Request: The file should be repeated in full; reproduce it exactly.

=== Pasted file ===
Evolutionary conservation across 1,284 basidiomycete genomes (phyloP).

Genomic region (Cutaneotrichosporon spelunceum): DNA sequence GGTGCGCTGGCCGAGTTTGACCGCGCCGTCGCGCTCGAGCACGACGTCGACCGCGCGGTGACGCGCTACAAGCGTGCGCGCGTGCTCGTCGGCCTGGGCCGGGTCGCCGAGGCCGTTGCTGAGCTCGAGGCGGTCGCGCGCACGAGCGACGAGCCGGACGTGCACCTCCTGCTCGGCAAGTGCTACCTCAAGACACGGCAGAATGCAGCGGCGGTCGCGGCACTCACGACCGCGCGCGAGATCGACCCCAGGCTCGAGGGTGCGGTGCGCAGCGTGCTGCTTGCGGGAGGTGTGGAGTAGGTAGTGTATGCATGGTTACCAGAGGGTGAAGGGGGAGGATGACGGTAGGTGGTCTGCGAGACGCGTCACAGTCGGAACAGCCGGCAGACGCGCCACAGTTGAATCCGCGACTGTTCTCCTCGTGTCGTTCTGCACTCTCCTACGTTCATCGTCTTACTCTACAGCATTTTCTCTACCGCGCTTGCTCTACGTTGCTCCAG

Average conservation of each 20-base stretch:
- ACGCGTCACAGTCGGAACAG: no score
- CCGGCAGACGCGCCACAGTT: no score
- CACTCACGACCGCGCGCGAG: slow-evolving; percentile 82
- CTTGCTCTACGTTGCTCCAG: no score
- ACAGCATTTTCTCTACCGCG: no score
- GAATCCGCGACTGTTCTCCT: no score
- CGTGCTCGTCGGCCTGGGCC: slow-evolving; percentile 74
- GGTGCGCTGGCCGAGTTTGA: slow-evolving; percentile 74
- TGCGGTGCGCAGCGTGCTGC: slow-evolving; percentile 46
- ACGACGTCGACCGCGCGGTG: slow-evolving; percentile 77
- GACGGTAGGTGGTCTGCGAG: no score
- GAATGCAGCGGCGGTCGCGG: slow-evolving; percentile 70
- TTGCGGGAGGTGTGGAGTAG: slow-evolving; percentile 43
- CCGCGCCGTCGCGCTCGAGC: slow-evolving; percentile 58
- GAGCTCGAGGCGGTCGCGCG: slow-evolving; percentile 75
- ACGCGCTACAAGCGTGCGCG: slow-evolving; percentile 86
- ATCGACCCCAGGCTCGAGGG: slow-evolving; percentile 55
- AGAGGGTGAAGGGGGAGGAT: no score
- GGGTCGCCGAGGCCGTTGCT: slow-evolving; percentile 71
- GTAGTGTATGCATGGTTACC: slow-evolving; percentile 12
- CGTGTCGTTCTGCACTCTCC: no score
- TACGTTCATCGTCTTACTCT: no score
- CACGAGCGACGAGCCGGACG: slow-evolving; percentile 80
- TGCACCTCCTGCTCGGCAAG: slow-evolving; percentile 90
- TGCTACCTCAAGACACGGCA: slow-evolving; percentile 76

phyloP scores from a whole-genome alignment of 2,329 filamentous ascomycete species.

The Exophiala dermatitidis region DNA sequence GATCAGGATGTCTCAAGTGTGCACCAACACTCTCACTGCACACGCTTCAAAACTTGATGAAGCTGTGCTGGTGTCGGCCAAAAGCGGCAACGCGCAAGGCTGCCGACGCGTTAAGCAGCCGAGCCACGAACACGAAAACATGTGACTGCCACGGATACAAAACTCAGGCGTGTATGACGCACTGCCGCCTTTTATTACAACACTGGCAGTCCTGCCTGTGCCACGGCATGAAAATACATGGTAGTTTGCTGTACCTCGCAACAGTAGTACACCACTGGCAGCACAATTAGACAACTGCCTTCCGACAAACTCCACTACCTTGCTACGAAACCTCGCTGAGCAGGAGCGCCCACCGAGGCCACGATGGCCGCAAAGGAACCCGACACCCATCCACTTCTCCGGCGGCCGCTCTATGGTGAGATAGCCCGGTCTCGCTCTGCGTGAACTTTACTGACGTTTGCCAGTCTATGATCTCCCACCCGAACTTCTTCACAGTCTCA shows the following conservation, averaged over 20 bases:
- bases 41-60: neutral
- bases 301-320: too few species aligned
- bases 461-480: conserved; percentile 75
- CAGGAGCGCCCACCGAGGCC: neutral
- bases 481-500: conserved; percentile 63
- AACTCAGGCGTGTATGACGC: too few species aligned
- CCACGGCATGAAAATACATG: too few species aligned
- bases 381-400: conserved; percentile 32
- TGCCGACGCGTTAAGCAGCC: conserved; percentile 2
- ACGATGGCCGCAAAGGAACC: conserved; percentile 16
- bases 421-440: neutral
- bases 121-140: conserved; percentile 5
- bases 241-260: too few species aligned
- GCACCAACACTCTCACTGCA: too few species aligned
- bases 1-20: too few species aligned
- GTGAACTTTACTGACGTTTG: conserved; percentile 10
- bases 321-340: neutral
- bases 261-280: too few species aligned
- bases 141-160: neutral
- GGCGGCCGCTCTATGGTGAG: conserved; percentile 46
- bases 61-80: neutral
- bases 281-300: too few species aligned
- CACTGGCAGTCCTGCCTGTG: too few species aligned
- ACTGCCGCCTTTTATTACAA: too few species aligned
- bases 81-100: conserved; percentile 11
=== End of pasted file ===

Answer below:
Evolutionary conservation across 1,284 basidiomycete genomes (phyloP).

Genomic region (Cutaneotrichosporon spelunceum): DNA sequence GGTGCGCTGGCCGAGTTTGACCGCGCCGTCGCGCTCGAGCACGACGTCGACCGCGCGGTGACGCGCTACAAGCGTGCGCGCGTGCTCGTCGGCCTGGGCCGGGTCGCCGAGGCCGTTGCTGAGCTCGAGGCGGTCGCGCGCACGAGCGACGAGCCGGACGTGCACCTCCTGCTCGGCAAGTGCTACCTCAAGACACGGCAGAATGCAGCGGCGGTCGCGGCACTCACGACCGCGCGCGAGATCGACCCCAGGCTCGAGGGTGCGGTGCGCAGCGTGCTGCTTGCGGGAGGTGTGGAGTAGGTAGTGTATGCATGGTTACCAGAGGGTGAAGGGGGAGGATGACGGTAGGTGGTCTGCGAGACGCGTCACAGTCGGAACAGCCGGCAGACGCGCCACAGTTGAATCCGCGACTGTTCTCCTCGTGTCGTTCTGCACTCTCCTACGTTCATCGTCTTACTCTACAGCATTTTCTCTACCGCGCTTGCTCTACGTTGCTCCAG

Average conservation of each 20-base stretch:
- ACGCGTCACAGTCGGAACAG: no score
- CCGGCAGACGCGCCACAGTT: no score
- CACTCACGACCGCGCGCGAG: slow-evolving; percentile 82
- CTTGCTCTACGTTGCTCCAG: no score
- ACAGCATTTTCTCTACCGCG: no score
- GAATCCGCGACTGTTCTCCT: no score
- CGTGCTCGTCGGCCTGGGCC: slow-evolving; percentile 74
- GGTGCGCTGGCCGAGTTTGA: slow-evolving; percentile 74
- TGCGGTGCGCAGCGTGCTGC: slow-evolving; percentile 46
- ACGACGTCGACCGCGCGGTG: slow-evolving; percentile 77
- GACGGTAGGTGGTCTGCGAG: no score
- GAATGCAGCGGCGGTCGCGG: slow-evolving; percentile 70
- TTGCGGGAGGTGTGGAGTAG: slow-evolving; percentile 43
- CCGCGCCGTCGCGCTCGAGC: slow-evolving; percentile 58
- GAGCTCGAGGCGGTCGCGCG: slow-evolving; percentile 75
- ACGCGCTACAAGCGTGCGCG: slow-evolving; percentile 86
- ATCGACCCCAGGCTCGAGGG: slow-evolving; percentile 55
- AGAGGGTGAAGGGGGAGGAT: no score
- GGGTCGCCGAGGCCGTTGCT: slow-evolving; percentile 71
- GTAGTGTATGCATGGTTACC: slow-evolving; percentile 12
- CGTGTCGTTCTGCACTCTCC: no score
- TACGTTCATCGTCTTACTCT: no score
- CACGAGCGACGAGCCGGACG: slow-evolving; percentile 80
- TGCACCTCCTGCTCGGCAAG: slow-evolving; percentile 90
- TGCTACCTCAAGACACGGCA: slow-evolving; percentile 76

phyloP scores from a whole-genome alignment of 2,329 filamentous ascomycete species.

The Exophiala dermatitidis region DNA sequence GATCAGGATGTCTCAAGTGTGCACCAACACTCTCACTGCACACGCTTCAAAACTTGATGAAGCTGTGCTGGTGTCGGCCAAAAGCGGCAACGCGCAAGGCTGCCGACGCGTTAAGCAGCCGAGCCACGAACACGAAAACATGTGACTGCCACGGATACAAAACTCAGGCGTGTATGACGCACTGCCGCCTTTTATTACAACACTGGCAGTCCTGCCTGTGCCACGGCATGAAAATACATGGTAGTTTGCTGTACCTCGCAACAGTAGTACACCACTGGCAGCACAATTAGACAACTGCCTTCCGACAAACTCCACTACCTTGCTACGAAACCTCGCTGAGCAGGAGCGCCCACCGAGGCCACGATGGCCGCAAAGGAACCCGACACCCATCCACTTCTCCGGCGGCCGCTCTATGGTGAGATAGCCCGGTCTCGCTCTGCGTGAACTTTACTGACGTTTGCCAGTCTATGATCTCCCACCCGAACTTCTTCACAGTCTCA shows the following conservation, averaged over 20 bases:
- bases 41-60: neutral
- bases 301-320: too few species aligned
- bases 461-480: conserved; percentile 75
- CAGGAGCGCCCACCGAGGCC: neutral
- bases 481-500: conserved; percentile 63
- AACTCAGGCGTGTATGACGC: too few species aligned
- CCACGGCATGAAAATACATG: too few species aligned
- bases 381-400: conserved; percentile 32
- TGCCGACGCGTTAAGCAGCC: conserved; percentile 2
- ACGATGGCCGCAAAGGAACC: conserved; percentile 16
- bases 421-440: neutral
- bases 121-140: conserved; percentile 5
- bases 241-260: too few species aligned
- GCACCAACACTCTCACTGCA: too few species aligned
- bases 1-20: too few species aligned
- GTGAACTTTACTGACGTTTG: conserved; percentile 10
- bases 321-340: neutral
- bases 261-280: too few species aligned
- bases 141-160: neutral
- GGCGGCCGCTCTATGGTGAG: conserved; percentile 46
- bases 61-80: neutral
- bases 281-300: too few species aligned
- CACTGGCAGTCCTGCCTGTG: too few species aligned
- ACTGCCGCCTTTTATTACAA: too few species aligned
- bases 81-100: conserved; percentile 11